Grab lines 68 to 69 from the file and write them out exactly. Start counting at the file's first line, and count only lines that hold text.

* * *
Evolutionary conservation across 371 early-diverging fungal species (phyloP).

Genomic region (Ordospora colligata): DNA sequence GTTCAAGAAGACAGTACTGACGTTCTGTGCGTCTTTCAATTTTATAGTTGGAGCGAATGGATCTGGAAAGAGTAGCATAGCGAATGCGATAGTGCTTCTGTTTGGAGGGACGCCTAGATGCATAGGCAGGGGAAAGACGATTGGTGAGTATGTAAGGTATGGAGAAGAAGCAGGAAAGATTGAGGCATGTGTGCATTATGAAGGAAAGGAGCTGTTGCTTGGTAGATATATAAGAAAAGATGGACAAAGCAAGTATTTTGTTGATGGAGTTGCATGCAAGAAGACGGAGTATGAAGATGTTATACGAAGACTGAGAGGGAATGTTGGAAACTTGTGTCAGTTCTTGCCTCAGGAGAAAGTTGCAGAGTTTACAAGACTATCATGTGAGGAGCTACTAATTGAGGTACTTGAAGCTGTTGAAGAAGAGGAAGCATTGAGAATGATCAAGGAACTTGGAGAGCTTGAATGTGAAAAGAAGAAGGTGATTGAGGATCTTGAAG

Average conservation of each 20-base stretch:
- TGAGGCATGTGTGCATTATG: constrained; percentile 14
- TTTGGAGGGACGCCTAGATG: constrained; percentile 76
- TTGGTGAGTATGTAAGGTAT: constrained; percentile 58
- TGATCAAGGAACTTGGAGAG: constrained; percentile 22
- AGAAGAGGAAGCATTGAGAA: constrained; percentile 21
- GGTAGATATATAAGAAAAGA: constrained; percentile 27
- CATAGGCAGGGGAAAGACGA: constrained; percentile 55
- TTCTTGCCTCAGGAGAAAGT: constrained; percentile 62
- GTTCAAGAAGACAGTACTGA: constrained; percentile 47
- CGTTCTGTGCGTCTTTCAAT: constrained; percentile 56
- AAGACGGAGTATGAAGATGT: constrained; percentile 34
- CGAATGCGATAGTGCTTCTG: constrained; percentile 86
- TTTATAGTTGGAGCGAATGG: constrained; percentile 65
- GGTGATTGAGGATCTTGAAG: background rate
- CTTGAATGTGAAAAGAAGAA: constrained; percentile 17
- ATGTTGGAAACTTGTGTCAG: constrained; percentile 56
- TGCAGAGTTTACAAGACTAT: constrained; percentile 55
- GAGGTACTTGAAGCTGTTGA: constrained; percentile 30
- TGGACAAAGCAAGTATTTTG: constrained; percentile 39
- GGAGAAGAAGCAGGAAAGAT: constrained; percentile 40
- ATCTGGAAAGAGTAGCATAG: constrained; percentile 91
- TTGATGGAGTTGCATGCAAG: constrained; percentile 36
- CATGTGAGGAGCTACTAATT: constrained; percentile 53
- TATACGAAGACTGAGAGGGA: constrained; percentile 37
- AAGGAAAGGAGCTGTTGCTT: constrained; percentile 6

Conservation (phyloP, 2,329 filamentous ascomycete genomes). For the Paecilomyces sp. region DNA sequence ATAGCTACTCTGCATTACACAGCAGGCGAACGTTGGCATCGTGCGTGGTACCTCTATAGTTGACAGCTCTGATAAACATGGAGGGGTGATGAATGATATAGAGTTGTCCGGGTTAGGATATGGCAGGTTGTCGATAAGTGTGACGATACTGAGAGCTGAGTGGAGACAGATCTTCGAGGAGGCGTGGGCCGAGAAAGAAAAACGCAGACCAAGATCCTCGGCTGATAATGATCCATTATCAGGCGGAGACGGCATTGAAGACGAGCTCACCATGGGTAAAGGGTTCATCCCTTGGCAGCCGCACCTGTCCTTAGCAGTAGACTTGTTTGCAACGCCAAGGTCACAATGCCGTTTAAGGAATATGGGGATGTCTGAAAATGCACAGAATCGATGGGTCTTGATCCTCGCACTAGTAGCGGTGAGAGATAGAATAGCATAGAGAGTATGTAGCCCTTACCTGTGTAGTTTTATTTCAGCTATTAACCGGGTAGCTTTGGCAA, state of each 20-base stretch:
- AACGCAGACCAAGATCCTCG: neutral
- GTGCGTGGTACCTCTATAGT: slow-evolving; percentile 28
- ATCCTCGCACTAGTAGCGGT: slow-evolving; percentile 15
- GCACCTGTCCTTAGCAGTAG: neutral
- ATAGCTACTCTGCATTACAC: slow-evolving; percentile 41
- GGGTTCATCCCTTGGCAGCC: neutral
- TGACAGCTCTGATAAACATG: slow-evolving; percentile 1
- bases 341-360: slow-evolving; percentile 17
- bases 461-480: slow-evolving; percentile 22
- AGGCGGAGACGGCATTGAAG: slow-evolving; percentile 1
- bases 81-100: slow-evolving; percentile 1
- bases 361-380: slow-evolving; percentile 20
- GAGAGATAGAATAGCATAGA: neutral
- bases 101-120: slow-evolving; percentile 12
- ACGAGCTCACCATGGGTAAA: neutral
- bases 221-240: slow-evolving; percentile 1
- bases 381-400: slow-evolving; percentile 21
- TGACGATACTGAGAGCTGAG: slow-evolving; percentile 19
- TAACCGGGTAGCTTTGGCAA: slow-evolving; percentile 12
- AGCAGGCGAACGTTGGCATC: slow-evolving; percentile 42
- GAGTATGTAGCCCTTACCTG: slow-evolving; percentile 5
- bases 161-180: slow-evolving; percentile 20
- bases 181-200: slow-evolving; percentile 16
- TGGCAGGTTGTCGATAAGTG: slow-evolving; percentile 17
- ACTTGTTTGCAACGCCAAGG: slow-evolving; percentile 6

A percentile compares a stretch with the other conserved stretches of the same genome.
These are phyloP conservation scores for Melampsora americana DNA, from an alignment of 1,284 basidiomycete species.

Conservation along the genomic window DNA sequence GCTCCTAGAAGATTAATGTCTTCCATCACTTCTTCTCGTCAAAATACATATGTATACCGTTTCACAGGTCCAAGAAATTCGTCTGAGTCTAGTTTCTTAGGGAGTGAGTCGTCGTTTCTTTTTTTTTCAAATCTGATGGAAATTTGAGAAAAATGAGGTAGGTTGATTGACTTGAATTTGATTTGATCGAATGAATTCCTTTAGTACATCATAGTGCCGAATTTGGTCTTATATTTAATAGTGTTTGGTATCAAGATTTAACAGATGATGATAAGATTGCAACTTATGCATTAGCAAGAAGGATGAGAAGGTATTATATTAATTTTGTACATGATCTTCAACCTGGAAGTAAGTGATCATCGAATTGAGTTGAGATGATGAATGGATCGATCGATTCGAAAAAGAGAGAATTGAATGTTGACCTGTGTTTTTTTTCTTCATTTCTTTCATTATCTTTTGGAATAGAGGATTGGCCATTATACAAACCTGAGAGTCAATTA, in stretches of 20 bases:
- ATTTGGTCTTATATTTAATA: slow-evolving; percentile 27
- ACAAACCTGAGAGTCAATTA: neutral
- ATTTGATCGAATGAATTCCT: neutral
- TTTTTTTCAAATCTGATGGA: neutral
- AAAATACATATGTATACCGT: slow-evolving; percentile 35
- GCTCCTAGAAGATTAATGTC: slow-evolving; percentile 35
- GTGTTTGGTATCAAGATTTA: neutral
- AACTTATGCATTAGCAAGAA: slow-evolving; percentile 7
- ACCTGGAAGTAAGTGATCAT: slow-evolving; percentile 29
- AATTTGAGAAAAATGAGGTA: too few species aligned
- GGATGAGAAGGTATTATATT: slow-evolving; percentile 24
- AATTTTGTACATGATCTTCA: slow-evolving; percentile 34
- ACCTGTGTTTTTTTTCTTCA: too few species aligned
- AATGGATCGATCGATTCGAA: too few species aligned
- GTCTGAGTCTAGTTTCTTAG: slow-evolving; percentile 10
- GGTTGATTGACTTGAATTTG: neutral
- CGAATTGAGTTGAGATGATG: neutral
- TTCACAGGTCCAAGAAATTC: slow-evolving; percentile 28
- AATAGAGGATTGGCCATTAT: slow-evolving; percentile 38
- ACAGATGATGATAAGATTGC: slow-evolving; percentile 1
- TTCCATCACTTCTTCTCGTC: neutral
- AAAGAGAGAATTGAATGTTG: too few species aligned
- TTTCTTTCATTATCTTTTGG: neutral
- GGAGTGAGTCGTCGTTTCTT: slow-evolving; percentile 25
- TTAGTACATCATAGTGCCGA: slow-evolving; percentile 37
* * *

- GGATGAGAAGGTATTATATT: slow-evolving; percentile 24
- AATTTTGTACATGATCTTCA: slow-evolving; percentile 34